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Originally published Monday, October 9, 2017 at 06:04a.m.

Most people remember fondly their living arrangements in college, despite the often cramped dorm rooms and a diverse cast of roommates.

Greg Mengarelli’s college “dorm” was a barn, and his roommates were sheep.

Mengarelli is one of two candidates to be the next mayor of Prescott in the Nov. 7 general election. Early voting begins Wednesday.

Mengarelli said he was active in Future Farmers of America and the 4-H Club in high school and once he arrived at Kansas State University in Manhattan, Kansas, he lived, and worked, at the school’s research sheep farm.

“I literally lived in a barn, an apartment in the barn,” Mengarelli said. “Loved that, loved going to school that way, because it made me feel more comfortable even though I was in a bigger city … and that’s how I got myself through college.”

Mengarelli has always lived in rural Kansas. His father was a football coach, but later in life became a Methodist pastor, so Mengarelli said he spent a couple of years as a preacher’s kid.

But his youth was mostly spent outside the home.

“We were always outside, we were always in the outdoors,” Mengarelli said. “My dad did a few day camps. … I grew up hunting and fishing, and we lived on a river for a while … so I think my love for the outdoors and the idea of running the camp eventually, was born out of how I grew up outside all the time.”

That love of the outdoors is why Mengarelli pursued his degrees in natural resources, he said. And helping his dad stage those day camps when he was in middle and high school might be what led him to his future occupation.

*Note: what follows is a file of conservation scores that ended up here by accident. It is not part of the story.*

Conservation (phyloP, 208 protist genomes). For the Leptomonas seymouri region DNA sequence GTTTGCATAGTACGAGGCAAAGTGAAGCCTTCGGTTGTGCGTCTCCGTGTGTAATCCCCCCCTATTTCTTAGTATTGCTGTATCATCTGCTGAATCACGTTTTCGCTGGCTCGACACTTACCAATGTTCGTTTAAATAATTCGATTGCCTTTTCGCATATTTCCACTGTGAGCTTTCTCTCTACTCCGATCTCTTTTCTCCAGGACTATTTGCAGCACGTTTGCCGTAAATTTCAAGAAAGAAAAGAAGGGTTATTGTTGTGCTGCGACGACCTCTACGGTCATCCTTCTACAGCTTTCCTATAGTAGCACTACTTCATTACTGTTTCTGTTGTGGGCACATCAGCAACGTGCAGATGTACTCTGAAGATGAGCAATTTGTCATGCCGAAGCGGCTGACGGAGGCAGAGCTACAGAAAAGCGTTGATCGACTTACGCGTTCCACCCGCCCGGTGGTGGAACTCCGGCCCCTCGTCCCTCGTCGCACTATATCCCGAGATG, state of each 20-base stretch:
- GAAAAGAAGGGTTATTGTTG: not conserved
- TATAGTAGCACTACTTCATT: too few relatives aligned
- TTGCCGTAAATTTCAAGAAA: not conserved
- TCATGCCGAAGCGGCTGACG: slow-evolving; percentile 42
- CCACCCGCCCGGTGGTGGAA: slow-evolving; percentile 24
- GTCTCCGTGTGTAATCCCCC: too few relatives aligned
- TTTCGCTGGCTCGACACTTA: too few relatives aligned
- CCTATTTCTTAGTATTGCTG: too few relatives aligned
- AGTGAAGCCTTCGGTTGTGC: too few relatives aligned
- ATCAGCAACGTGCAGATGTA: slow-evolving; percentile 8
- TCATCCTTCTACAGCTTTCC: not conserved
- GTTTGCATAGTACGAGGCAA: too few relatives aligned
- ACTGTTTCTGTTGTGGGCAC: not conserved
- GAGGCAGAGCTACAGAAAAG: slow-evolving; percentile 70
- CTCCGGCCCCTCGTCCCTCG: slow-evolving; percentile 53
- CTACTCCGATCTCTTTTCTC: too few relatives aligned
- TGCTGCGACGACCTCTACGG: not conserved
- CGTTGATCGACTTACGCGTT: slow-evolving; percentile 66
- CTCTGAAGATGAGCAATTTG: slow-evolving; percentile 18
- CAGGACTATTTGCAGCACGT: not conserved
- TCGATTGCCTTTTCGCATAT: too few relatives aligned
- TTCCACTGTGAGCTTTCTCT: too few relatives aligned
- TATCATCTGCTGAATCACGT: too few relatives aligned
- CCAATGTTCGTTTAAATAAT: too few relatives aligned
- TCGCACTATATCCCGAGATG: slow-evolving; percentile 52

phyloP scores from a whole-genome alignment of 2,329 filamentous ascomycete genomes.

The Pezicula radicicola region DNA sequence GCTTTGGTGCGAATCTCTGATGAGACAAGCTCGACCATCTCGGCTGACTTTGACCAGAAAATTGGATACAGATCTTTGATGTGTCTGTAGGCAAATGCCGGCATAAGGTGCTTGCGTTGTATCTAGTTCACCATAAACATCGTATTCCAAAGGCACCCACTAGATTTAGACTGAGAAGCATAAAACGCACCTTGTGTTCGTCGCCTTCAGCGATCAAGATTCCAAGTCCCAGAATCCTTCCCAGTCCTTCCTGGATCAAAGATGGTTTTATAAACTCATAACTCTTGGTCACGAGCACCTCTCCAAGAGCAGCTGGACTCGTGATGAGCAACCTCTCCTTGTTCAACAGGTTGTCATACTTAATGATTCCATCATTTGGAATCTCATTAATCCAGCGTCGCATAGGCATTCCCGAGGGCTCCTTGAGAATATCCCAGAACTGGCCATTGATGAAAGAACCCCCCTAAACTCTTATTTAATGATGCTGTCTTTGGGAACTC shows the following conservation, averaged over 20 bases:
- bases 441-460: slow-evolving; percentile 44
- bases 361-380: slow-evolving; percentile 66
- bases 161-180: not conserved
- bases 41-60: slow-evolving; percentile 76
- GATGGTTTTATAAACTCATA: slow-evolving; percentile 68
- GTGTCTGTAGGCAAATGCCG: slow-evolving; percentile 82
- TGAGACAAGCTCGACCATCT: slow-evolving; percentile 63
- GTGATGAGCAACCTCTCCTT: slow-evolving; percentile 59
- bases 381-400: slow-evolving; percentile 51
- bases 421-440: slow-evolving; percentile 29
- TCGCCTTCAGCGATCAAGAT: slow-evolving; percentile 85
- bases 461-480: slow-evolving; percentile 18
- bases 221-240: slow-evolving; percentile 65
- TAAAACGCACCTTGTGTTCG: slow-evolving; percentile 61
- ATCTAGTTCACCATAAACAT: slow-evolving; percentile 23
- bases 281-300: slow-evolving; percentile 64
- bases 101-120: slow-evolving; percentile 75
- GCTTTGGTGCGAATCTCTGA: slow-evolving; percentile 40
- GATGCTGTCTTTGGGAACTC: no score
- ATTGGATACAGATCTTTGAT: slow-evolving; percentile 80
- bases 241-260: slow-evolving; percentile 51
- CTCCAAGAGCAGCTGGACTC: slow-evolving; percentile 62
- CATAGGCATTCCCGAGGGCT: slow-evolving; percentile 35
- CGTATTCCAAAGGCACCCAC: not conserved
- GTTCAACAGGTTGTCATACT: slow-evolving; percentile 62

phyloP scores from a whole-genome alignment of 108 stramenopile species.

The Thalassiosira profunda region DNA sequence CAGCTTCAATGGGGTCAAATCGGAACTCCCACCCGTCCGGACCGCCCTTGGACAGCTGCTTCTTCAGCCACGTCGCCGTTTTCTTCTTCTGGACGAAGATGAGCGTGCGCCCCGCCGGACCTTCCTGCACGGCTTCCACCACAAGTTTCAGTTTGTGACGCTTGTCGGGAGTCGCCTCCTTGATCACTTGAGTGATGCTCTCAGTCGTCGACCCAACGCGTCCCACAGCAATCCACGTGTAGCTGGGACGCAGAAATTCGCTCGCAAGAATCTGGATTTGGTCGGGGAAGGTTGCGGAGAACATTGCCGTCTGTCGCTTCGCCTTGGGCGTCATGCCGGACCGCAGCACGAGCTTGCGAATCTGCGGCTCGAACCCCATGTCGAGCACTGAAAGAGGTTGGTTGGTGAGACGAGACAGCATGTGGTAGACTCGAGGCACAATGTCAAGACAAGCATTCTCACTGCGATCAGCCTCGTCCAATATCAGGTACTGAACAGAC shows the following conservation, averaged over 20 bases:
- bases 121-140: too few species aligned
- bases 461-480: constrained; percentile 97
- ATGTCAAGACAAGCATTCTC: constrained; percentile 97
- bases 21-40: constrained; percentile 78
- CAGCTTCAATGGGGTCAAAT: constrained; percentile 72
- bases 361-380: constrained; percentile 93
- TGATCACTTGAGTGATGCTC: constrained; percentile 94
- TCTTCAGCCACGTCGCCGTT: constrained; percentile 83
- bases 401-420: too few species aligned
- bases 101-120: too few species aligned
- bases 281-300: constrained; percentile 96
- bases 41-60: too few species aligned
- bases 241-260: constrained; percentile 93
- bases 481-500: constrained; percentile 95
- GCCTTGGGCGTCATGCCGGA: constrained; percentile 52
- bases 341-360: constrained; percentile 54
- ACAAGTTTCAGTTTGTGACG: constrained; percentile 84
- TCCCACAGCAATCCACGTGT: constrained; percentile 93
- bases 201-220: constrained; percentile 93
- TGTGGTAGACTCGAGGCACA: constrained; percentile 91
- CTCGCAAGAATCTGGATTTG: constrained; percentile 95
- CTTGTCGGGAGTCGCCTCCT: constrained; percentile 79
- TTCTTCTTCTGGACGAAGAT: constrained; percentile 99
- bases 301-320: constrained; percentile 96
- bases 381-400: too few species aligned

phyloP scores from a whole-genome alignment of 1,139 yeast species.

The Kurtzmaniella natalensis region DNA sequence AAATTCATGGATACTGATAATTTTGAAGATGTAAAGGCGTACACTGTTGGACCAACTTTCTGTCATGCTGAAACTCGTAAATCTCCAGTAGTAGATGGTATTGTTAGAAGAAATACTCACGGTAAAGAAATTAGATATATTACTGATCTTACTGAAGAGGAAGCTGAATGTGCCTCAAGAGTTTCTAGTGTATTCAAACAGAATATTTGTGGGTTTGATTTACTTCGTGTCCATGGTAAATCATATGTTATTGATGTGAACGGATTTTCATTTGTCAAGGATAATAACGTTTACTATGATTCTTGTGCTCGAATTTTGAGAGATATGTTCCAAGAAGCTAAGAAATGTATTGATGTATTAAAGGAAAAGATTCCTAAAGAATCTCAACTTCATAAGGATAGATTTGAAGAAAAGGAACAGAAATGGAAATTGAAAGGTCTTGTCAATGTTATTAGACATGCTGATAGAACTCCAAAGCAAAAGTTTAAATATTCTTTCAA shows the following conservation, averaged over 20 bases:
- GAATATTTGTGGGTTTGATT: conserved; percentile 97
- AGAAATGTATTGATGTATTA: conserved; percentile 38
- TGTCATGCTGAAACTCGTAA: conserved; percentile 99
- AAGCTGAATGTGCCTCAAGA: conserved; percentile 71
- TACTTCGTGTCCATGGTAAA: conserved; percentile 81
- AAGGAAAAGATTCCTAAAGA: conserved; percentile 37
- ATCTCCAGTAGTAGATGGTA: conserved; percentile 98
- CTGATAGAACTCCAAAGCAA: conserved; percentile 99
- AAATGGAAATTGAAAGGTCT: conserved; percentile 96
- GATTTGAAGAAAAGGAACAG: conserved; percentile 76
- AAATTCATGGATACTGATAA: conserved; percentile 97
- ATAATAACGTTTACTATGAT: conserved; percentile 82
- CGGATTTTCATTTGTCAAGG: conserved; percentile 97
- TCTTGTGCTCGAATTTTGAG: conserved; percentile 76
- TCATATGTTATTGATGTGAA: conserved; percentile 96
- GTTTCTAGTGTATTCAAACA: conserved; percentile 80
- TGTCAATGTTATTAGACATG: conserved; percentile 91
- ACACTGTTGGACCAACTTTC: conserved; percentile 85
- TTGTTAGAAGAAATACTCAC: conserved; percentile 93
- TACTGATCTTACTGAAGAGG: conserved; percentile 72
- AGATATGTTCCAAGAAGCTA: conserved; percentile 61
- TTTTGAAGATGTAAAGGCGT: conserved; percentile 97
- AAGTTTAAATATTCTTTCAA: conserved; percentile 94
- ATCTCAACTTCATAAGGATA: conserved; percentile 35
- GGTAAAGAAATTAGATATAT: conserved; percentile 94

Once he graduated from Kansas State, he pursued a career in outdoor education, first in central California before returning to Kansas. In 1995, some friends in Phoenix suggested he look into an opportunity in Prescott, heading the United Christian Youth Camps, which started in 1952.

“When we drove in …, it was amazing to see Thumb Butte and downtown, … I love small-town Kansas, it’s what I grew up with, so this reminded me of my roots and what I grew up with. For both my wife and I, we instantly fell in love.”

Mengarelli and his wife have nine children, and that was a major reason he said he decided to get involved in school politics, including pushing for the approval of funding bonds in 2013 and 2015. It was also a reason he decided to run for a seat on the Prescott Unified School District, where he now serves as its president.

He arrived just as the district was downsizing because of the growth in charter schools.

“It’s painful, but sometimes that leads to good growth and new ideas. I saw that happen, and I think we’re in a great spot now.”

For a guy who spends his working life outdoors managing a camp for Phoenix children who might be getting their first experience in outdoor recreation, he continues to enjoy the outdoors even on his days off.

He said what he really likes to do when he has the time is to head to the trails near Thumb Butte with his children for some mountain biking.

Camps have changed, with indoor plumbing, zip line courses and more technology in the cabins than say 20 years ago, but Mengarelli said he still loves his work.

“I love what I do because we get kids to see there’s more to life than a screen,” he said.

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